let the interviewers/callers add Survey records only (and responses).
Or is there a better way of going about setting this up and
distributing the database so that I can analyze the data relatively
painlessly? My thought is that I could merge this data into a bigger
master database and then have all the surveys and respondents in one
large DB which would be easier to maintain.

Right now the company has lots of spreadsheets with messy interview
results. The good news is that the boss is well aware that fixing the
old data will take time and probably a fair amount of manual labor.

Currently, it seems that he collects a fair amount of information about
the respondents and then has a separate logical section containing
questions (columns) and responses (rows).

Any thoughts on how best to proceed?

Again, apologies for the wandering somewhat vague post. If you have
questions, feel free to ask!

Thanks for the help!

Pieter
Jan 14 '07 #2

P: n/a
I would rather go directly to SQL Server if I can. Maybe the next
question is what's the best tool for normalization? Currently, I'm
planning on querying the Excel files and trying to figure out how to
speed up the cleaning process. Was thinking of inserting a column
between the Respondent data and the Responses data, so that I can find
it and get all the columns on each side in code. Then maybe this will
be less painful....

I guess this is where I have to actually install my demo copy of SQL
Server 2005 and start playing. (Well, as soon as I get enough surveys
to see what I'm really dealing with).

Time to splurge on more books, I think... and get real familiar with
BOL...

Jan 14 '07 #3

P: n/a

Tom van Stiphout wrote:
A web interface for data entry comes to mind. You can control the UI
so much better, and it automatically saves in the central db.
Tom,
what would be my best option if I wanted to create a web interface?
Use ASP.NET or something similar? Anybody have any good reference
material for that? Thanks!

Pieter

Jan 16 '07 #4

P: n/a

pi********@hotmail.com wrote:
Tom van Stiphout wrote:
A web interface for data entry comes to mind. You can control the UI
so much better, and it automatically saves in the central db.

Tom,
what would be my best option if I wanted to create a web interface?
Use ASP.NET or something similar? Anybody have any good reference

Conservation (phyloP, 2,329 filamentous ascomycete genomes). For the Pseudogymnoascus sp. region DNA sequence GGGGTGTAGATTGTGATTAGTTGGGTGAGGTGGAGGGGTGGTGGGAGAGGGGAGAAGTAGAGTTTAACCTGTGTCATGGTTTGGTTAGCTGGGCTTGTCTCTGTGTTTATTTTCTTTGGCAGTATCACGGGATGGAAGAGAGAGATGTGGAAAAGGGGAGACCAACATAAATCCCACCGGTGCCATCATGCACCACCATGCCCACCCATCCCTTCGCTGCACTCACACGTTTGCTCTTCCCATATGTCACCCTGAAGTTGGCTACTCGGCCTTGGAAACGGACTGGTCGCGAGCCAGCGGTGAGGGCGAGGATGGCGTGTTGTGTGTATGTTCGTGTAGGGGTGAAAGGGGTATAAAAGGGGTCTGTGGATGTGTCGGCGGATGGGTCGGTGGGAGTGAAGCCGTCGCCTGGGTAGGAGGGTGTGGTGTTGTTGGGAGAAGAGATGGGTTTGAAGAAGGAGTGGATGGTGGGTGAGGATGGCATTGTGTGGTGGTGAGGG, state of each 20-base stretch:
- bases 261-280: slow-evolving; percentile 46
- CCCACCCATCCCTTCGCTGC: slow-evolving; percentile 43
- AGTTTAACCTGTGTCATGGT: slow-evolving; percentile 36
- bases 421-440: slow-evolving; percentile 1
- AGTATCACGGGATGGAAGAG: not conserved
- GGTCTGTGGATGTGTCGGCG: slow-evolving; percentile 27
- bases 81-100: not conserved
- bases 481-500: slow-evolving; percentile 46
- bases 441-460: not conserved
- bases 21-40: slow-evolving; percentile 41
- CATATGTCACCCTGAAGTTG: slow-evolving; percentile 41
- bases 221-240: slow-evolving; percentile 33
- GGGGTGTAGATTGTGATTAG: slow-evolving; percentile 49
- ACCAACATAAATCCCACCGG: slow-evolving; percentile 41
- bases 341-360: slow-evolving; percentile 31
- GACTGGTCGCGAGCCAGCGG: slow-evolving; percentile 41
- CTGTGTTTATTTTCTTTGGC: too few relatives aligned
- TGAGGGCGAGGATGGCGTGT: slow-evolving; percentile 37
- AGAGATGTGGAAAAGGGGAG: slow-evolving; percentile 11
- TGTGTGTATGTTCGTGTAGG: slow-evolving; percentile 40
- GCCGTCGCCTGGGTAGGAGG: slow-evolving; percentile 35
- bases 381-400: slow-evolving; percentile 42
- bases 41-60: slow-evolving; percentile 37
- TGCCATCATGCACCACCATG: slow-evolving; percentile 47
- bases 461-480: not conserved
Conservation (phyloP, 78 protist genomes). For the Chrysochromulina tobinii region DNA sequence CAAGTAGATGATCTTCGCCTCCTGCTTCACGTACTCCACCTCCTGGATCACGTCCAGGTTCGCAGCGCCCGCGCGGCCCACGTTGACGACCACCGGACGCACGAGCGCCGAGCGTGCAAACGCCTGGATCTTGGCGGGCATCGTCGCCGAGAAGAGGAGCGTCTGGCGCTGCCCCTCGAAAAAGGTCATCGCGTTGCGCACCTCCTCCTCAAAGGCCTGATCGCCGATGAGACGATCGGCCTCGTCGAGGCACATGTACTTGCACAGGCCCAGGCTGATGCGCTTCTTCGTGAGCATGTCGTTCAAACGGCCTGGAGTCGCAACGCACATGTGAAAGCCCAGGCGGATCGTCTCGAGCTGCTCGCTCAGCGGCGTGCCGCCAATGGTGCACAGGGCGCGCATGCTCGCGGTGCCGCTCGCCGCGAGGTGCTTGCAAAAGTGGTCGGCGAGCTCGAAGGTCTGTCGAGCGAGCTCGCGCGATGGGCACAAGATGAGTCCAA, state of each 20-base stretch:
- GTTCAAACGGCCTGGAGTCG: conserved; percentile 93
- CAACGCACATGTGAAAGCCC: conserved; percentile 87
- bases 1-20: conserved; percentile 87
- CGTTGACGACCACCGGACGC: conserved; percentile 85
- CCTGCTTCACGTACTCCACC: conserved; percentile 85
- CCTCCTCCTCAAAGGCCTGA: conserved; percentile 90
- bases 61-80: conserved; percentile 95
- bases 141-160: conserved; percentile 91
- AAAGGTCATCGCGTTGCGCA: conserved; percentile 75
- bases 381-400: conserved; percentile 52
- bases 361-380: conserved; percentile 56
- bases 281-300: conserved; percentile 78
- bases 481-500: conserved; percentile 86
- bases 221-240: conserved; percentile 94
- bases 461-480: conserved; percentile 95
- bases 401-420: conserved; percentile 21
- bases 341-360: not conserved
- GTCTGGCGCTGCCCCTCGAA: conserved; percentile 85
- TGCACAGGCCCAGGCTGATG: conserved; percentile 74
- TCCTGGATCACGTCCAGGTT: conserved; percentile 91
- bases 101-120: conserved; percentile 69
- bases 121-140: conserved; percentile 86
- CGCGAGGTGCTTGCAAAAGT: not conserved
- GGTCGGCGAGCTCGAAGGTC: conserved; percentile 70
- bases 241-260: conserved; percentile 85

material for that? Thanks!

Pieter
material for that? Thanks!

Pieter
Are these surveys done real time via an interview process, i.e., via
telephone? If so, I would emphatically not use a web based approach
for this. In this situation you'd want the leanest, fastest means of
collecting the data and this would be a simple Access (Jet) database,
multiple copies of which could be amalgamated at the end of the day
into a central database of your choice.

Bruce

Jan 16 '07 #5

P: n/a

Bruce wrote:
pi********@hotmail.com wrote:
Tom van Stiphout wrote:
A web interface for data entry comes to mind. You can control the UI
so much better, and it automatically saves in the central db.
>
Tom,
what would be my best option if I wanted to create a web interface?
Use ASP.NET or something similar? Anybody have any good reference
material for that? Thanks!

Pieter
material for that? Thanks!

Pieter

Are these surveys done real time via an interview process, i.e., via
telephone? If so, I would emphatically not use a web based approach
for this. In this situation you'd want the leanest, fastest means of
collecting the data and this would be a simple Access (Jet) database,
multiple copies of which could be amalgamated at the end of the day
into a central database of your choice.

Bruce
Bruce,
yes, they're phone interviews, so it's all real time. The problem at
the moment is a total lack of control over what and how the
interviewers enter the data. So analyzing it is a nightmare or just
plain impossible. Granted that the company that hired me to fix the
mess only collects the data, but an analyzable result would be much
better. the other thing is that my boss doesn't want anyone to be able
to "steal" his data. Not that someone can't double-enter data or